ABOUT THE BOOK
The story of Odysseus in Homer’s Odyssey is the quintessential story of the hero. The struggles that plague Odysseus are symbols for the sufferings all humans encounter and endure. Odysseus’ encounters with gods and monsters reinforce the idea that facing challenges is part of the human condition. His psychological and physical battles illuminate the necessity to rise above things such as greed, fear, temptation, and selfishness to focus on what is really important: the love of family.
Like Odysseus, humans are at their best when we are able to stay strong in times of crisis, resisting the urge to give in to darker thoughts or feelings. Even today, the values upheld in the Odyssey serve as a beacon for those struggling to face life’s challenges.
MEET THE AUTHOR
Kent Page McGroarty is a freelance writer. She is a frequent lifestyle contributor to online magazine EDGE Publications and Demand Media sites LIVESTRONG.com, eHow Home and Garden and Local.com. She has a B.A. in English from Saint Joseph's University.
EXCERPT FROM THE BOOK
In addition to leaving behind wife Penelope, Odysseus has missed the childhood of his son, Telemachus, who was a baby when his father left for war. In the first book, Odysseus’s palace has been overrun by suitors who wish to marry Penelope and subsequently rule his kingdom of Ithaca. The now-grown Telemachus desperately wants to get rid of the suitors who eat Penelope’s food, drink her wine, and continually pester her to pick one of them, as they believe Odysseus to be deader than dead.
Luckily for Odysseus, his wife is about as clever as he is, and finds ways to avoid their “affections.” She remains faithful to Odysseus, though one of the suitors, Antinous, plans to murder Telemachus, whom he views as his only threat to the throne of Ithaca. Greek goddess Athena, disguised as old family friend Mentes, descends upon Ithaca to inform Telemachus that his father is still alive. Odysseus is imprisoned on an island with Calypso, a beautiful nymph in love with the hero. The goddess prepares Telemachus for a quest to find his father, as Odysseus no longer has a ship or crew with which to leave Calypso’s island.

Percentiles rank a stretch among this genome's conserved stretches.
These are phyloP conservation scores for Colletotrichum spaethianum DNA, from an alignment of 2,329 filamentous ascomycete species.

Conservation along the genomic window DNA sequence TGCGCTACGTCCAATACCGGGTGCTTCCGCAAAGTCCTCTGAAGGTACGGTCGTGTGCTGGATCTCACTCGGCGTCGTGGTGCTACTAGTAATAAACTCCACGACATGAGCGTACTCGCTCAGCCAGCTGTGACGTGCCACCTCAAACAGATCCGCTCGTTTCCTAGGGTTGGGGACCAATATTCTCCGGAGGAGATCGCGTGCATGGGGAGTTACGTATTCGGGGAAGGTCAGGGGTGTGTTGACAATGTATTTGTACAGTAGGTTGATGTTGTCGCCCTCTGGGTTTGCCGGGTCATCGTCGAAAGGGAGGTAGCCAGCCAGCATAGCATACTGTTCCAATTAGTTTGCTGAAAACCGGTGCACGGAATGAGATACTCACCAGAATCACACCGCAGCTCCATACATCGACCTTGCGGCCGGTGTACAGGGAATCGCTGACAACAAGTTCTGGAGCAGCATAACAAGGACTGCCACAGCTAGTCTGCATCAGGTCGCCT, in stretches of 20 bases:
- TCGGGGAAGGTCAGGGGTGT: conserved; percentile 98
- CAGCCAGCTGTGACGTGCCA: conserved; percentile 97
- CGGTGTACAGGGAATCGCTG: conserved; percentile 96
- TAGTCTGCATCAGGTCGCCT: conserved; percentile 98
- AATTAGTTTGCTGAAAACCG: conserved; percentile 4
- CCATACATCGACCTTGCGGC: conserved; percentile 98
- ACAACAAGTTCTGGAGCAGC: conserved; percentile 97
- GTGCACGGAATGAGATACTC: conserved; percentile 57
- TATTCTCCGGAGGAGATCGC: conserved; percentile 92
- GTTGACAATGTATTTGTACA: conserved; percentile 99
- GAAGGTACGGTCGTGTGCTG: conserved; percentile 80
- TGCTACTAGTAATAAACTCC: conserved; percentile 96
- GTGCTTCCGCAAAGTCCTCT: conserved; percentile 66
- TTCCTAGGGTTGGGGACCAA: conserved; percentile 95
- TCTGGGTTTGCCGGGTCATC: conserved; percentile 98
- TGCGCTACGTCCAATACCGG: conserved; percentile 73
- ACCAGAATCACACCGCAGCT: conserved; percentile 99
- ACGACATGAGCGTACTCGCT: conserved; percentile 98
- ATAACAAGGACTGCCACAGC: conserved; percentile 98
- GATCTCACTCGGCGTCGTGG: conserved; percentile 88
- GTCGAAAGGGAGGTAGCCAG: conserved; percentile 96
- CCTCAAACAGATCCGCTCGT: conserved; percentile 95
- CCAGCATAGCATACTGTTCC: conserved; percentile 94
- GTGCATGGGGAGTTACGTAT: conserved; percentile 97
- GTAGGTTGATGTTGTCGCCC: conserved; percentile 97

Telemachus sets out to look for Odysseus, and through his visits with Greek kings Nestor and Menelaus the reader learns more about Odysseus’s journey. Odysseus himself also tells of his adventures after washing up on the shores of Phoenicians after the messenger god Hermes, sent by Zeus, convinces Calypso to free Odysseus. He is found by the beautiful princess of the Phoenicians and partakes of great hospitality from her parents, the king and queen of the Phoenicians...
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Most Helpful Customer Reviews
This "quicklet" is 29 pages long. It doesn't provide much information that isn't available on the internet. I was looking for a summary of the book and some discussion. This book isn't anywhere close to a study guide, it isn't even a good summary.